CMS to suppress reporting of two IPF quality measures   08/07/2013
Inpatient psychiatric facilities will not have to submit data for the HBIPS 4 and 5 quality measures to receive a full payment update under the IPF prospective payment system for fiscal year 2014 due to a problem with the data submission portal, the Centers for Medicare & Medicaid Services announced today. Data already submitted for the two measures will be suppressed from public reporting, CMS said. IPFs and distinct-part psychiatric units in acute care hospitals are eligible to participate in the IPF quality reporting program. Participating facilities must submit all other measures by Aug. 23 to receive a full payment update in FY 2014. Questions about the data submission process should be directed to CMS contractor Telligen at (888) 961-6425 or IPF-PCHQRSupport@telligen.org.
Hospitals recognized for organ donation efforts   08/07/2013
The Department of Health and Human Services recently recognized 322 hospitals for their efforts to educate and register new organ, eye and tissue donors from September 2012 to May 2013 as part of the Workplace Partnership for Life Hospital Campaign. The hospitals increased the number of registered potential donors by educating staff, patients, visitors and community members about the critical need for donors. Launched in 2011 by the Health Resources and Services Administration, the campaign unites donation advocates at hospitals with representatives from their organ procurement organizations, Donate Life America affiliates, and state and regional hospital associations. Currently, 924 hospitals and transplant centers nationwide participate in the campaign, in which the AHA is a national partner and 22 state hospital associations are actively involved. To date, the campaign has registered a total of 221,834 donors.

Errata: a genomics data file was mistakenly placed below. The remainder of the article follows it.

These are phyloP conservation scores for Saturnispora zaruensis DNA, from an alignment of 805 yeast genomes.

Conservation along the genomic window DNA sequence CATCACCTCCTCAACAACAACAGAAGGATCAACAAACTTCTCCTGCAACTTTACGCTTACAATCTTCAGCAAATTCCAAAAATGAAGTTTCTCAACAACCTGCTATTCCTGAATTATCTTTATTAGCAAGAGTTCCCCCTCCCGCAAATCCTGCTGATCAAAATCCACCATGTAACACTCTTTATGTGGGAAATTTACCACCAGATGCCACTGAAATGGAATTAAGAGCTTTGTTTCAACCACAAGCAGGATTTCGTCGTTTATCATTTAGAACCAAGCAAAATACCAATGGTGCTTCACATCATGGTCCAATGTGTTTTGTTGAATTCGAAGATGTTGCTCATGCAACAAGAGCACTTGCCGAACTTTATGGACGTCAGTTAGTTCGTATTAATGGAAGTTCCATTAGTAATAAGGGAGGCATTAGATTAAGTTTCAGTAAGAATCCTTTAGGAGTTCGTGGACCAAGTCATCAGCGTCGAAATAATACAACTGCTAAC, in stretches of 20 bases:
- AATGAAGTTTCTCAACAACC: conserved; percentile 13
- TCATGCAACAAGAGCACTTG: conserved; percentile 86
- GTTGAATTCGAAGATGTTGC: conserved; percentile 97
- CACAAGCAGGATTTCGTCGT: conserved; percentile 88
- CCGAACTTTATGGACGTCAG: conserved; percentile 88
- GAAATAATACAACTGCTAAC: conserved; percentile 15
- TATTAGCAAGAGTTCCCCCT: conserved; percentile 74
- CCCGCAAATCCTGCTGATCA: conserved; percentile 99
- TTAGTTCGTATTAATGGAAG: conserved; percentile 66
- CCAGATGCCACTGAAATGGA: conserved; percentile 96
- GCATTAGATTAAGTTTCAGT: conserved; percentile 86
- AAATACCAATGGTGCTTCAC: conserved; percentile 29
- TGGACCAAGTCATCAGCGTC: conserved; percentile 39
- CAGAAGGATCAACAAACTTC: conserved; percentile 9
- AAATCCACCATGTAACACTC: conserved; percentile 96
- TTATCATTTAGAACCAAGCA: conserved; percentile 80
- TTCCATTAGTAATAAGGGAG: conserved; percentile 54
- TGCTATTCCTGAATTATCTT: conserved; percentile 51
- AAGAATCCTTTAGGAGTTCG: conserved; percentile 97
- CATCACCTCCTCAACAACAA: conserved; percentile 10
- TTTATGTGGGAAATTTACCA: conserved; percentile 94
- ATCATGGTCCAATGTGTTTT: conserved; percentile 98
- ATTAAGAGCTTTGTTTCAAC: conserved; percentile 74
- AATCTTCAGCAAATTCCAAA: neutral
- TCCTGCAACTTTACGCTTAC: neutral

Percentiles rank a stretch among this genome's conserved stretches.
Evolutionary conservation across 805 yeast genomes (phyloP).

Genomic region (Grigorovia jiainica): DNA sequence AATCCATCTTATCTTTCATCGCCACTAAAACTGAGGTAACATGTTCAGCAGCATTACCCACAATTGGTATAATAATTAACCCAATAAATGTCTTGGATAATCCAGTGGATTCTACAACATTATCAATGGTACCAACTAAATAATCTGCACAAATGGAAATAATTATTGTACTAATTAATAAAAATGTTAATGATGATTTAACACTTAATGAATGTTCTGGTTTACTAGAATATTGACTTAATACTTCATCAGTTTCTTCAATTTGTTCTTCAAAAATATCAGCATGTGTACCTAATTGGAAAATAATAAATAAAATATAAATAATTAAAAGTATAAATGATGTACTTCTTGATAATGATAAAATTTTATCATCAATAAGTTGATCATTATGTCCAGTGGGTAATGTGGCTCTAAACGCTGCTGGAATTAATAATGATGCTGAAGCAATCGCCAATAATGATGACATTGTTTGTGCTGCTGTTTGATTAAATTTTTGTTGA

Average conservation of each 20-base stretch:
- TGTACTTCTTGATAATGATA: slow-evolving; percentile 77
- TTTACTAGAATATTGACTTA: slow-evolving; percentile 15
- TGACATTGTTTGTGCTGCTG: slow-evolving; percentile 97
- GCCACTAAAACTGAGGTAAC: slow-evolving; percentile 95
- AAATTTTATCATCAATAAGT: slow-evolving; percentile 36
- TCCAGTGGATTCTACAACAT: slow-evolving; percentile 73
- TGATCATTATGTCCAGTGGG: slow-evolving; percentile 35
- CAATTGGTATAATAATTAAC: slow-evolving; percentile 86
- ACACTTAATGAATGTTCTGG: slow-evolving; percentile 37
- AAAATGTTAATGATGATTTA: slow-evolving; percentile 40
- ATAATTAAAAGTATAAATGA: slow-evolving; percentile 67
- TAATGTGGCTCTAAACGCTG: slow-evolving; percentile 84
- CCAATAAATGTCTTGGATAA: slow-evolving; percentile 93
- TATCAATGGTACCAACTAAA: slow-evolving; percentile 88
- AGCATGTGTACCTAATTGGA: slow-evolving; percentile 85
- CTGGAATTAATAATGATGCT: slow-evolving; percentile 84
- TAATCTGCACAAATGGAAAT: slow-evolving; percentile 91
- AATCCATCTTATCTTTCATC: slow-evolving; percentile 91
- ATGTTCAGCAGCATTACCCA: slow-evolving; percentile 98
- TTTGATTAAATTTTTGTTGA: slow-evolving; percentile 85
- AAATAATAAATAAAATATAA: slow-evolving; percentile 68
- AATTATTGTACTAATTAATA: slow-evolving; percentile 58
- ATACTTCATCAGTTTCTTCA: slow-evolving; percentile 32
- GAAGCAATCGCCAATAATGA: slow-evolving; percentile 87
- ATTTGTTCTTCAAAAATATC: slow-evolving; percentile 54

Study: More children visiting ED with magnet-related injuries   08/07/2013
More than 22,000 children visited the emergency department between 2002 and 2011 for magnet-related injuries, according to a study published online yesterday in the Annals of Emergency Medicine. Most of the cases occurred after 2006. About three-quarters of the magnets were swallowed, while 21% were ingested through the nose. Nasal magnets were most frequent in preteens and younger teens, and sometimes described as magnetic earrings or nose rings. In cases where children ingested multiple magnets, which can attract in the bowel and erode through intestinal walls, 16% were admitted to the hospital. “The national incidence of magnet ingestions has increased rapidly, possibly because of the increasing availability of small, strong magnets sold in magnet sets in recent years,” the authors said.  
Obesity among low-income preschoolers declines in some states   08/07/2013
Obesity rates among low-income children aged 2-4 declined slightly in 19 U.S. states and territories between 2008 and 2011, the Centers for Disease Control and Prevention reported yesterday. The decrease ranged from 0.3 percentage point to 2.6 percentage points, with the largest decline in the U.S. Virgin Islands. “While the changes are small, for the first time in a generation they are going in the right direction,” said CDC Director Tom Frieden, M.D. “Obesity in early childhood increases the risk of serious health problems for life.” About one in eight preschoolers is obese. The 2011 obesity rate in the 43 states and territories studied ranged from 9.2% in Hawaii to 17.9% in Puerto Rico. Three states saw a slight increase in rates over the three-year period.